FetchTV is a newcomer to the personal digital video recorder (PVR) category, competing with big-name living-room moguls like Foxtel’s IQ2, TiVo and Telstra’s T-Box to name a few.
Like the other PVRs, FetchTV enables you to tune in free-to-air digital TV and pause, rewind and record live broadcasts. Also similar is a selection of video-on-demand movies and TV shows, which can be purchased and downloaded from the Internet.
However, what makes the FetchTV stand apart is that it also offers ‘IPTV,’ which is additional TV ‘channels’ that are ‘broadcast’ through a broadband connection instead of over the airwaves or through a Pay TV cable or satellite.
This is an advantage for those who want more than just free-to-air TV, but don’t live in an area where they can get Foxtel, or for people who are looking for a cheaper alternative.
FetchTV is distributed through partnerships with Internet Service Providers, and the first company to sell it in Australia is iiNet, with others expected to follow. Downloads from the FetchTV service don’t count towards your monthly iiNet quota, meaning you can watch as much as you like without incurring extra broadband usage costs.
Hardware and capabilities
FetchTV is designed to connect to your standard or high definition television, either directly or via an AV receiver. It comes with a number of connection options including HDMI, component and composite video, S-Video and analog stereo audio. For 5.1 surround sound systems, digital optical and coaxial connections are also included.
FetchTV tops the pack when it comes to on-board storage, with a massive 1 terabyte included as standard. There are also three, rather than two, HD digital TV tuners built-in, which means you can watch one channel while recording on two others.
FetchTV is more than just a HDTV tuner that sits in your entertainment console. Think of it as an international content aggregator. The service combines the 16 or so digital free-to-air TV channels with content purchased from international broadcast networks, and delivered via 15 IPTV channels, as well as pay-per-view movies and TV. Web-based content is provided in standard definition quality.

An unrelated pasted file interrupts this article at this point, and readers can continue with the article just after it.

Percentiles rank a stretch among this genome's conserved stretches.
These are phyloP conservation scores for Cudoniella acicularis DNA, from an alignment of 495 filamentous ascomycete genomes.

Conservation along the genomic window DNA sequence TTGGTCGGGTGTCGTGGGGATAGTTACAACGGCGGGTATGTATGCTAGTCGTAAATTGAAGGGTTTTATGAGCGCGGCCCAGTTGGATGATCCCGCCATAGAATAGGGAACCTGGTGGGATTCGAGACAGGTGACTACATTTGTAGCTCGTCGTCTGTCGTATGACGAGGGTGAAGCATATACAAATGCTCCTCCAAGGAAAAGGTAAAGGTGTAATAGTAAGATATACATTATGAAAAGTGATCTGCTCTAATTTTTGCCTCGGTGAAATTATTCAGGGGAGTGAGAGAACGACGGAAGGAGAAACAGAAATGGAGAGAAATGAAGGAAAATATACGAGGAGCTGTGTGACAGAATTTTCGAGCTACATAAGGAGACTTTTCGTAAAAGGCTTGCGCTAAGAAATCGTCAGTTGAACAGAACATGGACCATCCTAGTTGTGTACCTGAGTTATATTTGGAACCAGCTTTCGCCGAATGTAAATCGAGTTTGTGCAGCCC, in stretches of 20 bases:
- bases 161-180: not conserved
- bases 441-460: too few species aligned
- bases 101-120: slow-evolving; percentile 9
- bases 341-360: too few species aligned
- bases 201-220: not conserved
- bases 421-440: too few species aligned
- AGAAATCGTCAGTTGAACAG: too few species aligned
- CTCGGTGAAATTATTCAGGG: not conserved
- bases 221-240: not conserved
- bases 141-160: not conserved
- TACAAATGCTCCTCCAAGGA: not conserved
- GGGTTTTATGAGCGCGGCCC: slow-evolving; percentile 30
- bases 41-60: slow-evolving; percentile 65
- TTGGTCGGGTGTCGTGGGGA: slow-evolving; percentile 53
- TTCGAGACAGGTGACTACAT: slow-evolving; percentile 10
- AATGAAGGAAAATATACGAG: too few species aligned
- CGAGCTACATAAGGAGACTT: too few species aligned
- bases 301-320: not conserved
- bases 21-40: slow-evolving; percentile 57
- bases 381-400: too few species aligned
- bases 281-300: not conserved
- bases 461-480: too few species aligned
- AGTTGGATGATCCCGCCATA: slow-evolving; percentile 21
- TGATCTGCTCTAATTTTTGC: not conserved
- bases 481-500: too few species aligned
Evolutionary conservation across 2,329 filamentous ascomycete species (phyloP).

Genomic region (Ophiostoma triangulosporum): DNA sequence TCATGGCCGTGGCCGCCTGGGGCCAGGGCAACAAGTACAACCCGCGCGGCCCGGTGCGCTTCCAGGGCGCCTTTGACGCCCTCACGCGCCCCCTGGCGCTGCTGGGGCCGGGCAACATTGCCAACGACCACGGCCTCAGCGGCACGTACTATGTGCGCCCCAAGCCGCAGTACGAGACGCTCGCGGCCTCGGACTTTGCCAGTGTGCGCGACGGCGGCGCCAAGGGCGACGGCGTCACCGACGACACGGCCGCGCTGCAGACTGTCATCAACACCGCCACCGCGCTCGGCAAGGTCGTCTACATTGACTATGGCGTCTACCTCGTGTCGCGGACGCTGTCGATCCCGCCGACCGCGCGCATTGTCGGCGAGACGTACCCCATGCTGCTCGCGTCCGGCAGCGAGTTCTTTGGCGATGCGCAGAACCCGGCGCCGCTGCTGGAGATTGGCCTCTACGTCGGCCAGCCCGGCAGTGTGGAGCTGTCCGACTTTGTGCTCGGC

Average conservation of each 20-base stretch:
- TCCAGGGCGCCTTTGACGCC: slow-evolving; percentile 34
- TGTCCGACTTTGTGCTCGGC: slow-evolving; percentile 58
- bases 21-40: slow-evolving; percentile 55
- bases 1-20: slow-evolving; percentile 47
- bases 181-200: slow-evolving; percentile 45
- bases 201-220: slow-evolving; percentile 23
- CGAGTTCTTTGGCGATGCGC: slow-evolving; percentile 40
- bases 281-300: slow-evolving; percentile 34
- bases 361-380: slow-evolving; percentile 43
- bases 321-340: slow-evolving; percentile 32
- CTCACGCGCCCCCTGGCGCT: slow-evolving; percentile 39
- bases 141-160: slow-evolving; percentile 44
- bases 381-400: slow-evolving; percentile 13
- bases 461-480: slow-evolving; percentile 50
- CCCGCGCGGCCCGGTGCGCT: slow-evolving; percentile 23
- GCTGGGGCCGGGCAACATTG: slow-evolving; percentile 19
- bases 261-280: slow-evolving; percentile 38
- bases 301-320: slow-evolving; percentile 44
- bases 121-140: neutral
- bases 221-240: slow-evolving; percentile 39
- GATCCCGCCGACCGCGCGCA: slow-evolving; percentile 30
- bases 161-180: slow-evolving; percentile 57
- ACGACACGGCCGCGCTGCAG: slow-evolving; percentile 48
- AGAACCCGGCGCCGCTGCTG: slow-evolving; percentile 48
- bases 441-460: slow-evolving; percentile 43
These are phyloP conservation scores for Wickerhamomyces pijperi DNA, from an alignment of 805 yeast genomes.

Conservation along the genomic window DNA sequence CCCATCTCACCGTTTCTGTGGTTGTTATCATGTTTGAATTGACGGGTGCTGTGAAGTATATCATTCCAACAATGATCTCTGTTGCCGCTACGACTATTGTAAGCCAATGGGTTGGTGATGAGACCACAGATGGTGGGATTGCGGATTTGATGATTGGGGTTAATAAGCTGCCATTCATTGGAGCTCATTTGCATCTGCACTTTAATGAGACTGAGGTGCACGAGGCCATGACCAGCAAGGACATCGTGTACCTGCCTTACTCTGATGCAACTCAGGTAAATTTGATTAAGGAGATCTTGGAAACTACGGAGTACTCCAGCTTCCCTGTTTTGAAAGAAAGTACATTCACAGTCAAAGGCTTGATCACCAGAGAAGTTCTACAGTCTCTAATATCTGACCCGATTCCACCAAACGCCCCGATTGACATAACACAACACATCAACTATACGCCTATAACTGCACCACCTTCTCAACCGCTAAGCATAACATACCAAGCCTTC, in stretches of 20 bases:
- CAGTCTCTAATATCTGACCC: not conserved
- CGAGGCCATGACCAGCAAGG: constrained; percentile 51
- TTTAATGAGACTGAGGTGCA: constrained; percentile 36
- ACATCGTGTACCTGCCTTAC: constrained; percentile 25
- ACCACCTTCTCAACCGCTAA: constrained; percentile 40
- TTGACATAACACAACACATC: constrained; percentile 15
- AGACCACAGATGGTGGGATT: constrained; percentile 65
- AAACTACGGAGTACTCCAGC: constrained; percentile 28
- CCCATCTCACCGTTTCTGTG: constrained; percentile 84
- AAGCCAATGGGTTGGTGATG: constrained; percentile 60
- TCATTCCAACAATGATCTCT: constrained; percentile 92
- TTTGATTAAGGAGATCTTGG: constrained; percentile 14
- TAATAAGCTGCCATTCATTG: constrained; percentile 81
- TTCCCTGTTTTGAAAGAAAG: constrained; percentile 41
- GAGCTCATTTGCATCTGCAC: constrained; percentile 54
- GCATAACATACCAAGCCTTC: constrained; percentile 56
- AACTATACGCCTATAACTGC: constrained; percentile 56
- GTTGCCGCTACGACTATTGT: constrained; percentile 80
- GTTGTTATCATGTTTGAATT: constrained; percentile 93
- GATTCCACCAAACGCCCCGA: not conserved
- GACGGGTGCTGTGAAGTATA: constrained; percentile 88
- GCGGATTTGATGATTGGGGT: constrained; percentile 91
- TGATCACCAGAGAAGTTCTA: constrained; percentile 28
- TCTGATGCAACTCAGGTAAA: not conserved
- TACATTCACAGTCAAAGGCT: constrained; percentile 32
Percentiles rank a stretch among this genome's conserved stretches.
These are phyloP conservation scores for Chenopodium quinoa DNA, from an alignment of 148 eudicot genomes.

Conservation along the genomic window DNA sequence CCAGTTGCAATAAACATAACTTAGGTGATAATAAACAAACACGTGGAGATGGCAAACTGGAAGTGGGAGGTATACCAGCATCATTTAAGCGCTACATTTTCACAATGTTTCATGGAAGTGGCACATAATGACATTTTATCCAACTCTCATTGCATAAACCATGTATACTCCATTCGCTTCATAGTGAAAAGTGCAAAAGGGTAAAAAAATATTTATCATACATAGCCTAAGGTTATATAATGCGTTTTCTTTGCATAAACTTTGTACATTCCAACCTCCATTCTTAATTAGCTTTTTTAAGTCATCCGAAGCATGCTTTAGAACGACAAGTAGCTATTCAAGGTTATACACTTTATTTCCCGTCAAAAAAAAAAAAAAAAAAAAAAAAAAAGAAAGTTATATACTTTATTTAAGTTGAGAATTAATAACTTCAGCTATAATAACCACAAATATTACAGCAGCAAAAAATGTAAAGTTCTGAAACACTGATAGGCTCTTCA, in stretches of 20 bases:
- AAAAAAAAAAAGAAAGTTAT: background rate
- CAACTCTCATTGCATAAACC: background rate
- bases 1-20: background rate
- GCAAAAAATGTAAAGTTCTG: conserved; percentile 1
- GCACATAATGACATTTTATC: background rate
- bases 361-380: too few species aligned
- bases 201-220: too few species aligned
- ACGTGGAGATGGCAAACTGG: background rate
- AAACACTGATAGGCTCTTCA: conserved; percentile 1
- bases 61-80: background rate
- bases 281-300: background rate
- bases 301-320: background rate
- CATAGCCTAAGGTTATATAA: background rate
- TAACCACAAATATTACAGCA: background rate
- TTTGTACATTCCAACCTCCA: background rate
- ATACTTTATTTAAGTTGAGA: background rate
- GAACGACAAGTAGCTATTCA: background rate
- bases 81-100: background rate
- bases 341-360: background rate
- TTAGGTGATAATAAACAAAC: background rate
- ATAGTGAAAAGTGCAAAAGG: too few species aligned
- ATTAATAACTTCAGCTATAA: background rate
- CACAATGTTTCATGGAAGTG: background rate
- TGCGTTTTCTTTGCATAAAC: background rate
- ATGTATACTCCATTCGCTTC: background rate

In terms of the quality of content, Fetch has struck content deals with Discovery Networks, National Geographic, MTV Networks, Fox International Channels, E! Entertainment Television, BBC World News, CNBC, ABC, Roadshow Entertainment, Disney Media Distribution and MGM, so a lot of the shows that you’ll find on Foxtel’s subscription TV service can be watched on FetchTV as well.
Fetch also provides a rolling list of 30 video on-demand movies, which is included in the subscription price. There’s a new movie added each day, and while many are classic catalogue titles or niche films, this gives you a wide range of viewing choice. For new release movies, there are plenty of options as well, plus you don’t’ have to hike to the video store. New release movie rentals cost $6.95.
A unique feature of FetchTV is that it will download all of the on-demand movies and TV shows to a dedicated space on the hard drive. It does this ‘in the background’, or while the machine is inactive, and it takes about a month to complete. The advantage of doing this is that you won’t have to wait for your movie or TV selection to download before watching, as it’s already resident on your machine.
A downside is that all this content takes up hard drive space that you could normally use for free-to-air TV recordings, but considering that you have 1 terabyte to start with, there should still be plenty of space.
The electronic program guide (EPG) is where you can browse the different channels, and Fetch has combined both the IPTV and terrestrial channels into one seamless interface. It’s straightforward and easy to use, as are most of the menus and remote control. However, the lag when populating the EPG with information is frustrating. Also, changing free-to-air channels takes a maddening couple of seconds, much slower than competitor alternatives, and takes some getting used to.
I was impressed with the quality of the Fetch IPTV channels (available only via FetchTV2 serive – see opposite). For the most part, the TV programs looked like regular television, although some National Geographic shows needed to be scaled to fit the entire screen, despite the FetchTV being set to 16:9. Overall, switching between IPTV channels was seamless (and faster than free-to-air) and I didn’t experience any excessive pixilation or frame stuttering.
Setting up the Fetch unit does require that you have an iiNet Bob wireless router/modem installed, and iiNet also requires that you use a wired, rather than wireless, network connection. If you don’t have an Ethernet cable that runs to your living room, iiNet provides an Internet over Powerline solution, which installed in seconds and worked without a hitch. Apart from a few teething issues that needed a support call to rectify, such as a missing PIN code and iiNet forgetting to switch the IPTV channels on, the FetchTV unit has worked flawlessly since.